The film is set in the grimy, desolate wilderness of New England in the 1600s. A Puritan family is expelled from their village for some religious reason, and is forced to squeeze out an existence on the outskirts of a nearby mammoth forest. One day, their newborn baby seemingly vanishes during a game of peekaboo with daughter Thomasin, kicking off a series of unnatural events which causes the already fractured family to suspect one another of witchcraft and fall apart. As far as plot goes, there isn’t a lot on the surface, but the rites of passage, fear, and sexual tension bubbling underneath barely scrapes the surface of everything else going in.

The debut by Robert Eggars is one of the most startling in recent years, showing an assurance and skill most directors never achieve. Eggers wrote the story too, so his familiarity with the characters and with tone already places him at an advantage for telling the tale, but he makes the whole experience so visionary and cinematic too. While the Witch itself only appears in a few scenes, her presence is ever-felt – in the wind, in prayers, in shadows, in the characters’ whispers, and via the woods themselves as a metaphor. Eggers shoots with a looming distance – these small, inconsequential people on the verge of massive and ancient unknowns, giving their existence over to one God while a more malevolent opposite stalks them with efficient glee. The film is shot in near darkness and like Kubrick before him, he went for an authentic approach with respect to lighting, using only candles and the stars. Likewise, costume and soundtrack are sparse, and the casting sees British stalwart Ralph Ineson playing the frustrated patriarch over Anna Taylor-Joy in her breakthrough performance. The performances are worn and ruined wonderfully, the casting picking English talent with distinct features and voices who have an authentic air of having ‘been through some shit’. While the score is sparse, it is also punctuated by a sound design filled with air and the burden of silence and space.

Horror fans looking for blood and guts or obvious scares may be disappointed, but those of us who also enjoy a story expertly directed and descending towards the enraptured layers of hell will adore this. Anyone who has lived outside of suburbia or who has walked through the countryside at night will understand the inbred fear of darkness and the unknown when the sun lays its head – modern technology and knowledge has taught us that there is little to fear, but hundreds of years ago when light was your only protection and a Bible verse your only armour, isolation and darkness and weather were all-pervading issues of concern to overcome. Throw in a murderous supernatural enemy and things go from bleak to apocalyptic. Eggers harnesses these fears and this atmosphere perfectly, creating a film experience unlike anything else in recent memory.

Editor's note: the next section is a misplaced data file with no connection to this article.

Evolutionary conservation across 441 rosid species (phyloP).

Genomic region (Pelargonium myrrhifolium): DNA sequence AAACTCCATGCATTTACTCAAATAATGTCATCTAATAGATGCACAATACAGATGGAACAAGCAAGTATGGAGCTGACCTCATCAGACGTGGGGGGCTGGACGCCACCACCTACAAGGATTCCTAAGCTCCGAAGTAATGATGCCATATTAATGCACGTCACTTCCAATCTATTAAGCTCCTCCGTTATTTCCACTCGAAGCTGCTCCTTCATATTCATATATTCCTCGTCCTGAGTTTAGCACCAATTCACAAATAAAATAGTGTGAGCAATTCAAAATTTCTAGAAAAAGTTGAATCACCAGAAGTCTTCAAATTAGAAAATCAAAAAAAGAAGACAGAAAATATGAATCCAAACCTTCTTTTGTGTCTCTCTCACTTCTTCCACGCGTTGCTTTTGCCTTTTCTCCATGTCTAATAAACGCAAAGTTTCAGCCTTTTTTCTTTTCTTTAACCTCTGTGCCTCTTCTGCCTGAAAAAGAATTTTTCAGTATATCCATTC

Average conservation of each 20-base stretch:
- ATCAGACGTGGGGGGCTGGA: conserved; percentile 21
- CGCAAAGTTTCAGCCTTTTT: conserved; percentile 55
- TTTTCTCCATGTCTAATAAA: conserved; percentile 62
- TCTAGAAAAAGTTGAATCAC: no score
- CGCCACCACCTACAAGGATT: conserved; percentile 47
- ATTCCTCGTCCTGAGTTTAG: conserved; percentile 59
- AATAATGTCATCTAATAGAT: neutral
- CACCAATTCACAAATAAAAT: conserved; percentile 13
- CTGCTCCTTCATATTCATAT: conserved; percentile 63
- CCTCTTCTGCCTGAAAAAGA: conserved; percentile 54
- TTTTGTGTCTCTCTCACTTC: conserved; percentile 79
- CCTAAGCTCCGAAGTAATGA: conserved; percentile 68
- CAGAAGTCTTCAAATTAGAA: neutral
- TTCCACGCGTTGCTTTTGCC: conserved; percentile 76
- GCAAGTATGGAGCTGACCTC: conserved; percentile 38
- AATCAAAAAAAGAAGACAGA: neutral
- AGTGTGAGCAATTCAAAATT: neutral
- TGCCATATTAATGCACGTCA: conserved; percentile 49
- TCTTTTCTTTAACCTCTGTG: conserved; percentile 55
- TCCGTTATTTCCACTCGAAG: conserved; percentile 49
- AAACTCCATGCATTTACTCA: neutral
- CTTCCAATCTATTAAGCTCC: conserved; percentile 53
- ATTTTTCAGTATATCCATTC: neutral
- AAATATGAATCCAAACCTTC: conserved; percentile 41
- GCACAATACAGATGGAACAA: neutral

Nightman’s Favourite Films Of The 2000s – Stats Roundup

Greetings, Glancers! So, older readers of my Oscars posts may recall that I tried to give some stats at the end of the year. It became too difficult to gather metrics and I become too lazy, and lo the posts migrated to the Hades Of Blogs like so many before. The same will likely happen to these summary posts – where I give some ‘interesting’ stats on my favourite films of each decade. It doesn’t mean anything, you won’t gain any insight or pleasure from reading them, and they will be painful to write. Why do it? Well shucks, I’ve always had a thing for hurting myself. ‘Enjoy’!

Note – I wrote this before realizing I’d missed Pan’s Labyrinth, and I’m too lazy to update the figures now. Yay!

Number Of Best Picture Nominees: (Out of a possible fifty) Six

Number Of Best Picture Winners:  (Out of a possible ten) Three

Number Of Movies In The Top Ten Grossing of The Year: (Out of a possible one hundred) Eleven

Number Of Movies Which Were The Top Grosser: (Out of a possible ten) Two

The number of films nominated for Best Picture this year, and the number or Top Grossing films, are way down this year. If anything, the Noughties was the decade I just stopped caring what The Academy was picking (and my interest in the first place was fairly low anyway) and by the end of the decade I wasn’t really going to the Cinema on a regular basis anymore. The number of sequels and of comic book and animated movies earning big bucks increased, while on the flip side I started to watch and enjoy less of those movies. The Academy was playing it too safe, picking your standard dramas, one off hits, or gimmick films and avoiding actual quality, daring, film-making. Making the Academy numbers look marginally worse is the fact that in 2009 they finally increased the numbers of nominees from five to ten – that year I still only picked one of the nominees. I assume this trend will continue into the next decade, though the number of films I’ve seen from 2010 onwards is much lower. This will likely be the last Stats post I do until I get caught up with more movies from 2010 onwards.